The 2022 competition at the Natural History Museum in London is already underway. At the Natural History Museum, London’s Wildlife Photographer Of The Year 2022 competition is in its 58th year. The competition has released some of the highly commended images to be featured in this year’s exhibition and there are some stunning shots.
Polar Frame, by Dmitry Kokh, taken on the island of Koliuchin, Chukotka, Russia
Dmitry Kokh’s images of polar bears in an abandoned settlement went viral earlier this year, and it’s easy to see why. Kokh found the animals looking as if they ran the place, which was abandoned by humans in 1992.
The Octopus Case, by Samuel Sloss, taken in the Lembeh Strait, Sulawesi, Indonesia
This image was captured by Samuel Sloss, who saw an octopus hiding in a shell. At first, the octopus froze for a few seconds as a defense against Sloss’s arrival, but eventually felt confident enough to see what was going on outside.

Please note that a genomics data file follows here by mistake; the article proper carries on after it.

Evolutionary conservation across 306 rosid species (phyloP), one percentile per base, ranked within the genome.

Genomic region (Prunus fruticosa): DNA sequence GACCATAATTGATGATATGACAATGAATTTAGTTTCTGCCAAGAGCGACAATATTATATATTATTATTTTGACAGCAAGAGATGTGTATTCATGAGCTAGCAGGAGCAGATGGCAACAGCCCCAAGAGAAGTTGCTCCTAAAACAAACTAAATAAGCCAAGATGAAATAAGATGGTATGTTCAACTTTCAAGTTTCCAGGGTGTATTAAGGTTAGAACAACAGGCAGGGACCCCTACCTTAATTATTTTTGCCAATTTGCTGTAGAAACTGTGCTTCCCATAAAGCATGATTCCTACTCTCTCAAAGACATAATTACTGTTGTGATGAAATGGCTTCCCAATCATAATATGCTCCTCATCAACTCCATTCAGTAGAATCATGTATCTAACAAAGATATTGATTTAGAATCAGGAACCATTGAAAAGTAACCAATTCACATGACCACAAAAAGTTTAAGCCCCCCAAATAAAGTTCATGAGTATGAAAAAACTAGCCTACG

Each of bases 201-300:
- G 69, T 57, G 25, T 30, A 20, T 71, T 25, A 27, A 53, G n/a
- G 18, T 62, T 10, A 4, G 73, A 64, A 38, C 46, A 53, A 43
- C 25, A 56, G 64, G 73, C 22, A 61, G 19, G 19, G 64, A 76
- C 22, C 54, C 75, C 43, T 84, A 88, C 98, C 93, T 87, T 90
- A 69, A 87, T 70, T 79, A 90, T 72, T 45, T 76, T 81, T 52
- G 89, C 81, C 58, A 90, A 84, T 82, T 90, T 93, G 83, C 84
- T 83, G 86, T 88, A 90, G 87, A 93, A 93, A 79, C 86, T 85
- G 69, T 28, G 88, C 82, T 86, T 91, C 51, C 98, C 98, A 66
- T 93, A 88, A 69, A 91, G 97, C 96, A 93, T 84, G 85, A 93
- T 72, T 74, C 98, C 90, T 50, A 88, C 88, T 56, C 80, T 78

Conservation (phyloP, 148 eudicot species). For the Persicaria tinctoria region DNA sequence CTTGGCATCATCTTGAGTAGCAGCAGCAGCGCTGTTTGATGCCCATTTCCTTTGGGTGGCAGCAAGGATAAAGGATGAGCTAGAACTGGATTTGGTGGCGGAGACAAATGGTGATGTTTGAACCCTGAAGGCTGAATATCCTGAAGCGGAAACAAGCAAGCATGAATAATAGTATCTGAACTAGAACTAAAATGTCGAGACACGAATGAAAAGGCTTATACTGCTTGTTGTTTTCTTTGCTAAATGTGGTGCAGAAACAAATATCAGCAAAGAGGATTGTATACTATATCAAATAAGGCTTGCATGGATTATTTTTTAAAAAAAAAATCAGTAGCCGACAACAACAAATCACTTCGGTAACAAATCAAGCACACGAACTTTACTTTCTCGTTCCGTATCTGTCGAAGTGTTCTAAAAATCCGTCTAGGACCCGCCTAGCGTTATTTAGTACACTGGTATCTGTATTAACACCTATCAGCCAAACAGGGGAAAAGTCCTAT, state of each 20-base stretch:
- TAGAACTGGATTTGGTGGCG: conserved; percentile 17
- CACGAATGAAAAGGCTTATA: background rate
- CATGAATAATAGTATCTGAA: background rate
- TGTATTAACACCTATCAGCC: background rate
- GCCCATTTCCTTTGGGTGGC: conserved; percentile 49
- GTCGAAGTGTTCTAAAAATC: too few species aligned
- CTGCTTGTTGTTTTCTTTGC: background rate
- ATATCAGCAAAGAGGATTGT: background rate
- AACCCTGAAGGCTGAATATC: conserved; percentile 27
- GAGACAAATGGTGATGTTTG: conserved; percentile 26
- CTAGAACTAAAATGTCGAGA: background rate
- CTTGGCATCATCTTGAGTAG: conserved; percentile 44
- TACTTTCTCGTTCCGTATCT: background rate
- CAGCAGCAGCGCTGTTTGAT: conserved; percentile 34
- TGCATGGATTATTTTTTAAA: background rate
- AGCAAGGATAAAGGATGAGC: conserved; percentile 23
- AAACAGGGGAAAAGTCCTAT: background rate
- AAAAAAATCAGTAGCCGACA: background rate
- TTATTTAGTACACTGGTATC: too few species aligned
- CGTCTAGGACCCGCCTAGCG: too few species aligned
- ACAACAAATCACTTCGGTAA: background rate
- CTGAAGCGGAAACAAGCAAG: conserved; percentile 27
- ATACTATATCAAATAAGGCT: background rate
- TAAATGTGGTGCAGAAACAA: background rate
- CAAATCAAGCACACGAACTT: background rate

The Right Look, by Richard Robinson, shot in Port Ross, Auckland Island, New Zealand
Whales are among the most intelligent animals on the planet and, as this photograph shows, are able to express their curiosity with their sideways eyes. This young whale, known as “tohorā” in Maori, is a protected species that was nearly hunted to extinction by European whalers in the 1800s.
Treefrog Pool Party, by Brandon Güell, taken on the Osa Peninsula, Puntarenas, Costa Rica.
A treefrog party. Brandon Güell was wading through murky waters when he came upon these partygoers, a bunch of frogs emitting sounds in chorus, looking for a mate.
Sloth Dilemma, by Suzi Eszterhas, taken in Puerto Viejo de Talamanca, Costa Rica.
Slow-moving sloths, like this brown-necked individual, when encountering city dogs, a scene captured by Suzi Eszterhas as she passed by with her camera.
Dipper Dispute, by Heikki Nikki, taken in Kuusamo, Northern Ostrobothnia, Finland.
Two birds, in the middle of a most… heated argument.